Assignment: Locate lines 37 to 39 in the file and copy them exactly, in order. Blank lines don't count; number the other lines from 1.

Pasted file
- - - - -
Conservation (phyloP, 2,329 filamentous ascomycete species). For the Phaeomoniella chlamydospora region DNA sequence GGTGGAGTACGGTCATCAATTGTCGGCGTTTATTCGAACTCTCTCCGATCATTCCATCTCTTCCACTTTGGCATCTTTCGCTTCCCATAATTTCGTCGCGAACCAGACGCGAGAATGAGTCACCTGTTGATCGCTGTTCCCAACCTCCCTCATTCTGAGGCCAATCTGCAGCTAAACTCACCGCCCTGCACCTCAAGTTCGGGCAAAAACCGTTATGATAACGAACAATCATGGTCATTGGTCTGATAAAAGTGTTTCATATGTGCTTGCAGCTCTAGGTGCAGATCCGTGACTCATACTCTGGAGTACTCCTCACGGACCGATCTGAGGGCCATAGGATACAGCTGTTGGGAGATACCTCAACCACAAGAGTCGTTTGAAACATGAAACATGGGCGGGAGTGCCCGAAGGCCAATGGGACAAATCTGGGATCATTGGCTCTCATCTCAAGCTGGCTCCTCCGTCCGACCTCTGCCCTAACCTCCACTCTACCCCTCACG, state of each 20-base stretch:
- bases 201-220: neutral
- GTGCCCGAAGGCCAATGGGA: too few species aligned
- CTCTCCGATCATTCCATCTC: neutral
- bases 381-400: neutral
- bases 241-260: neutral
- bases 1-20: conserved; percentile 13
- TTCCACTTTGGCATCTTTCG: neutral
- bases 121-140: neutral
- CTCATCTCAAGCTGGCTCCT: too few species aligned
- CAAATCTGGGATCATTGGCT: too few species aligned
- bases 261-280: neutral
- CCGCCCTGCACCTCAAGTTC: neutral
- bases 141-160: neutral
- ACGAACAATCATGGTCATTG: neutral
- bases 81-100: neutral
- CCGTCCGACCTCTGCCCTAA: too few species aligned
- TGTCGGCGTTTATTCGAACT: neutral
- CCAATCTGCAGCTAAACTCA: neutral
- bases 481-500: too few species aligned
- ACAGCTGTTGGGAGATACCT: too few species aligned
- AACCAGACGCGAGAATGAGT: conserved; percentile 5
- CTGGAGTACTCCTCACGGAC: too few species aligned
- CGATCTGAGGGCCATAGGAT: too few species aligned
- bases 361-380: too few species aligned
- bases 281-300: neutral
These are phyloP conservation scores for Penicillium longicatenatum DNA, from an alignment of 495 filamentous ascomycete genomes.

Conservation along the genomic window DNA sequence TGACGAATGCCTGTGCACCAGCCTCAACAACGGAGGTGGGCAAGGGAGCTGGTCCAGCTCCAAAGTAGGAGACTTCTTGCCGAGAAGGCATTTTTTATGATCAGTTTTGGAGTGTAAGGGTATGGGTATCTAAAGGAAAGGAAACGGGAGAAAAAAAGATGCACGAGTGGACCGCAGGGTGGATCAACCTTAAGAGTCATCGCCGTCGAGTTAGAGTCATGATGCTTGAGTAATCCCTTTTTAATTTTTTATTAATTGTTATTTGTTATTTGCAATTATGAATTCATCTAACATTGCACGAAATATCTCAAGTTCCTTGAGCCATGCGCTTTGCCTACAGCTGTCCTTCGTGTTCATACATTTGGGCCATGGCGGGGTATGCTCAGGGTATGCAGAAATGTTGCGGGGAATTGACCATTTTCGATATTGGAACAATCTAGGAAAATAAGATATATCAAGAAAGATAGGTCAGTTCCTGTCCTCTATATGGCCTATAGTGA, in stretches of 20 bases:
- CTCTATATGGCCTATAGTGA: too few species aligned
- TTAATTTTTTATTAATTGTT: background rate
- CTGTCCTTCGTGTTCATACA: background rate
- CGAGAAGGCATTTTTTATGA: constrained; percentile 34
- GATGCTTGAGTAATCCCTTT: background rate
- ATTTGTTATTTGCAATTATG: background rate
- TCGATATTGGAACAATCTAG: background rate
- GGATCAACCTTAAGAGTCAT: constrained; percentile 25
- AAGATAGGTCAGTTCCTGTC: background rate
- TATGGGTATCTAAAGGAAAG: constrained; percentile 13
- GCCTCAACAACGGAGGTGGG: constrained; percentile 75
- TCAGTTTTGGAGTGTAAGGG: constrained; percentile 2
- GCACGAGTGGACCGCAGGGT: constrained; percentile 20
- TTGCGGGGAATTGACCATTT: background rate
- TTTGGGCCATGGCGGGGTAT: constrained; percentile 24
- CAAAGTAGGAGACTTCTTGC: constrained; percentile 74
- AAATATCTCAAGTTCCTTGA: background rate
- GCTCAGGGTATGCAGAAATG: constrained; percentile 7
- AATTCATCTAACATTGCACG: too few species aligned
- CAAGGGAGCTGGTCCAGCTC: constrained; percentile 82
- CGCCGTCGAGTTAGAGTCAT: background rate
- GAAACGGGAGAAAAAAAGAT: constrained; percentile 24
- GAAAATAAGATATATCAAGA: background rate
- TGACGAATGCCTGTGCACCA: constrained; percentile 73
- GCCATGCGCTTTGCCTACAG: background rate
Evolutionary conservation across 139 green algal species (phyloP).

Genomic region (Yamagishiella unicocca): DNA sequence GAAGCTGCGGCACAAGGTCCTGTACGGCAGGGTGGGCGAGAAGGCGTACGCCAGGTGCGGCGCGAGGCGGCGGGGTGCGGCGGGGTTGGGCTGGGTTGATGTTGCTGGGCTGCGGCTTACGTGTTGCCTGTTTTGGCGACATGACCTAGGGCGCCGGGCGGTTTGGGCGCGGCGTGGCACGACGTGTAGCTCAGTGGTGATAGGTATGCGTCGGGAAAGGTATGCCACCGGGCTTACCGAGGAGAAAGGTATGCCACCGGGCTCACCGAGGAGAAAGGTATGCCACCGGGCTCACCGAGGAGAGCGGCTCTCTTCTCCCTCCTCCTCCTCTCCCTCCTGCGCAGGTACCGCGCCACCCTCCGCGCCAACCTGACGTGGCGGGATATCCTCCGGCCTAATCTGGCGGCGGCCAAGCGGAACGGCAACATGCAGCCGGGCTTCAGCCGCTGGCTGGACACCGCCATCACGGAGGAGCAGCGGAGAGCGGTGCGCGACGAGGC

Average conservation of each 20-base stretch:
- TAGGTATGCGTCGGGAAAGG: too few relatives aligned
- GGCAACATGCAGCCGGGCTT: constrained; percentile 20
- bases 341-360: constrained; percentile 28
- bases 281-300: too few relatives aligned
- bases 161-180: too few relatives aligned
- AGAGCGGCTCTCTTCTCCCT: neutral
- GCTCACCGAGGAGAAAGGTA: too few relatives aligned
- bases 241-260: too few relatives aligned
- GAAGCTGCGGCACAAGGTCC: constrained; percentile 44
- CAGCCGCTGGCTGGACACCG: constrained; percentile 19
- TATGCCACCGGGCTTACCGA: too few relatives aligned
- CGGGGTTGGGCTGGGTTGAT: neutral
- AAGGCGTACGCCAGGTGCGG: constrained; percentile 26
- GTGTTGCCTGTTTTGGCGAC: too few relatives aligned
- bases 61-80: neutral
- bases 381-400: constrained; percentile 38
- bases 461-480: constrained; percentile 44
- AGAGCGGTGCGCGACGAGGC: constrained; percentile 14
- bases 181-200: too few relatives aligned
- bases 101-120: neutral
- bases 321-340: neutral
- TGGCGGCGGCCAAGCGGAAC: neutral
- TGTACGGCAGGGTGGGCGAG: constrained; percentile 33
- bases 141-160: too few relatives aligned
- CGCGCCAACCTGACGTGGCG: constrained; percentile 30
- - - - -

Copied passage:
- AAGATAGGTCAGTTCCTGTC: background rate
- TATGGGTATCTAAAGGAAAG: constrained; percentile 13
- GCCTCAACAACGGAGGTGGG: constrained; percentile 75